• However, specific alleles of apoliprotein E4 (apoE) and alpha2 macroglobulin are associated with increased risk of alzheimers
amyloid hypothesis
Amyloid Hypothesis
  • The trigger for alzheimer’s disease is the A-beta peptide, and the accumulation of this peptide in the form of plaques is the initiating molecular event
  • The plaques trigger an inflammatory response, neuronal cell death, and gradual cognitive decline
  • The rest of the disease process, including formation of neurofibrillary tangles containing tau protein, is caused by an imbalance between A-beta production and A-beta clearance
postulated evolution of structural abnormalities and evidence of a beta deposits in the hippocampus
Postulated evolution of structural abnormalities and evidence of A-beta deposits in the hippocampus
support for the amyloid hypothesis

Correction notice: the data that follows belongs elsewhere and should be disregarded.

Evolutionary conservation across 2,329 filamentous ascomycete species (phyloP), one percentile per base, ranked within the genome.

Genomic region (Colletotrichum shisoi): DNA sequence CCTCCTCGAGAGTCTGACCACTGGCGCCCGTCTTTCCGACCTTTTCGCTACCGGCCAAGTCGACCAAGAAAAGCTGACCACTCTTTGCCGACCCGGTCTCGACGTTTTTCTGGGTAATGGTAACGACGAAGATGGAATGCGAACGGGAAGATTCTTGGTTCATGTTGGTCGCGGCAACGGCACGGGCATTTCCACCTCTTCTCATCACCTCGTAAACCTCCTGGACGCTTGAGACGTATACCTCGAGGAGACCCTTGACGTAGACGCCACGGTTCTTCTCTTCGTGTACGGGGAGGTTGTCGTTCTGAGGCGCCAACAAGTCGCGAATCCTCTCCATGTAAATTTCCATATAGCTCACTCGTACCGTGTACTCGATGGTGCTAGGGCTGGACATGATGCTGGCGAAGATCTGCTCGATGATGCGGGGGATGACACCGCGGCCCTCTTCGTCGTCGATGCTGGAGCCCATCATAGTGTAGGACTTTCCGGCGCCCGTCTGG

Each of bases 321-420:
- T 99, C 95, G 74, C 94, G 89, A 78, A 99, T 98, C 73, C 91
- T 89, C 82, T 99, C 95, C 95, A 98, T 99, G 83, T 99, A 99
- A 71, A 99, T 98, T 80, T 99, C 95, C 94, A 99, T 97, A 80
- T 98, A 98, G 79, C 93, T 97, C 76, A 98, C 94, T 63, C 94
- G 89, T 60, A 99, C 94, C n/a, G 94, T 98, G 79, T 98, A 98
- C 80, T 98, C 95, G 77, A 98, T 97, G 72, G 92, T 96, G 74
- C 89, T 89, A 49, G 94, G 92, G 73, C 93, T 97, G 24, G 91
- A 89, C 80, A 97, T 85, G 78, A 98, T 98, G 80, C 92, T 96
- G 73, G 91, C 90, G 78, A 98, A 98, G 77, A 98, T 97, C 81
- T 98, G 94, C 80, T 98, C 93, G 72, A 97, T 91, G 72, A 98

Support for the Amyloid Hypothesis
  • The A-beta peptide is the primary component of the necrotic brain tissue
  • Mutations in the gene encoding the tau proteins cause frontotemporal dementia with parkinsonism
  • However, parkinsonism is characterized by severe deposition of tau in neurofibril tangles in the brain, but there is no deposition of amyloid
support for the amyloid hypothesis20
Support for the Amyloid Hypothesis
  • Growing evidence indicates that genetic variability in A-beta catabolism and clearance may contribute to the risk of late onset of AD
problems with the amyloid hypothesis
Problems with the amyloid hypothesis
  • The number of amyloid deposits in the brain do not correlate well with the degree of cognitive impairment that the patient experienced in life. In some cases, individuals without symptoms of AD have many cortical A-beta deposits. However, in these cases, these are diffuse amyloid plaques that are not associated with surrounding necrotic and glial pathology